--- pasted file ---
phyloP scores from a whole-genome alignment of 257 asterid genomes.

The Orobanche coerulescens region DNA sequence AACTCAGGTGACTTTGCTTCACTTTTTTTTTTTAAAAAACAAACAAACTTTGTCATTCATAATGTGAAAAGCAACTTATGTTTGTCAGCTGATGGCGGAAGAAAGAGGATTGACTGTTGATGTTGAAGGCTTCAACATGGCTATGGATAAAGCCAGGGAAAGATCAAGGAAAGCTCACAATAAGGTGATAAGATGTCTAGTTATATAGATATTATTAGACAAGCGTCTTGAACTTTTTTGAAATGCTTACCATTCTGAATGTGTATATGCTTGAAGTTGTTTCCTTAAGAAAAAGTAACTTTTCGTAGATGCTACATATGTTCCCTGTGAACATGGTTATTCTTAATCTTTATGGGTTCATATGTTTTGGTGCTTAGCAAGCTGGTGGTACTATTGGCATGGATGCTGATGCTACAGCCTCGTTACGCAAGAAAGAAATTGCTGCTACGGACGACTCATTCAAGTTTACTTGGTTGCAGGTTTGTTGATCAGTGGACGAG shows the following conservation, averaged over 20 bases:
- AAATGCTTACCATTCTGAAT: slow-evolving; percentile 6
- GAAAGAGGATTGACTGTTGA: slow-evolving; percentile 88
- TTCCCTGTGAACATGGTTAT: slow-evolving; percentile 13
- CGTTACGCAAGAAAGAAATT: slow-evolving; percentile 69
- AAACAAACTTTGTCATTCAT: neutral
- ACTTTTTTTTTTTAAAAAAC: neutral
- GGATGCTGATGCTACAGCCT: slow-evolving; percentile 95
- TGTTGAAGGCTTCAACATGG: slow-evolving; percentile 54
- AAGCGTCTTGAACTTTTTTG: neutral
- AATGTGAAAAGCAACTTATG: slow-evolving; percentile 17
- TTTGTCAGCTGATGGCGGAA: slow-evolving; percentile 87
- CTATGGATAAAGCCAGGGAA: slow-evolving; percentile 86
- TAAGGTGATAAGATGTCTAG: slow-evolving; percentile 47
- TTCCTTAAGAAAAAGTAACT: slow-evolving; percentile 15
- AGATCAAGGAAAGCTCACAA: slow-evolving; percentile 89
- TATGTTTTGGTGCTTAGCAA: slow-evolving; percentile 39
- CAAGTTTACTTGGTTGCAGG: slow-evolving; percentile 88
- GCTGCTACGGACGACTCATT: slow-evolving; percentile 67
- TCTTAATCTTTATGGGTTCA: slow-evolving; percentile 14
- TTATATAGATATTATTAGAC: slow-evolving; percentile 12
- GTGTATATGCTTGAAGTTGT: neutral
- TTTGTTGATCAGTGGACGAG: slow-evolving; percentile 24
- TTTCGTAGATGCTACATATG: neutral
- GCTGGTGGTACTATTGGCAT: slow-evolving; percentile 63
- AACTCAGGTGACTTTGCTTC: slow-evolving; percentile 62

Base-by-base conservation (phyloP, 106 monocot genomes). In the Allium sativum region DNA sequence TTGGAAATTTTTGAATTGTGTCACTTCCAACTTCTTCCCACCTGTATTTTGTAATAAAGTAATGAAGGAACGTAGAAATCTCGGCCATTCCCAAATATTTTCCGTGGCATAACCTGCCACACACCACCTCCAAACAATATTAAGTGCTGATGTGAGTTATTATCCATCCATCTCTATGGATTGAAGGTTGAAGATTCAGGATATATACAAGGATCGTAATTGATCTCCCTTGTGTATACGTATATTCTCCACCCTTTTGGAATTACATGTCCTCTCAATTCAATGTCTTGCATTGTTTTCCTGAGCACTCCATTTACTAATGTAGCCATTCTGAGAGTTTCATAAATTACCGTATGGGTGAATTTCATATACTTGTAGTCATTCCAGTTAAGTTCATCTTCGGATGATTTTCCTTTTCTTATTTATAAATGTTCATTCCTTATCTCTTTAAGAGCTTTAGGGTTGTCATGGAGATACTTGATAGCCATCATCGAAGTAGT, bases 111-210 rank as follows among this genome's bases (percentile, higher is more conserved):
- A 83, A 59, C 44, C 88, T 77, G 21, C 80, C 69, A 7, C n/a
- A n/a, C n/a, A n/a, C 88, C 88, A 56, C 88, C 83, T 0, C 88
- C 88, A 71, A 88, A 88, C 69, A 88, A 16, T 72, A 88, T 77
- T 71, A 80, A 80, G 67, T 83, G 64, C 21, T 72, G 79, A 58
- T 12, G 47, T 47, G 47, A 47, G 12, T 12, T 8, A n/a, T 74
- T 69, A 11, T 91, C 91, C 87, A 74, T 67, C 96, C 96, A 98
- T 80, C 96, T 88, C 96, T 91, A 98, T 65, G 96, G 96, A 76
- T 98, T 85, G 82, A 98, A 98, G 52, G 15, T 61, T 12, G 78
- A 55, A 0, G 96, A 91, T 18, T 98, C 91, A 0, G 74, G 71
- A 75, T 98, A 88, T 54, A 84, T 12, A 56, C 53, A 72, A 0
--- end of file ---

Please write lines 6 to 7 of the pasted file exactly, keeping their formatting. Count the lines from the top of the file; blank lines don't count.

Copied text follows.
- CGTTACGCAAGAAAGAAATT: slow-evolving; percentile 69
- AAACAAACTTTGTCATTCAT: neutral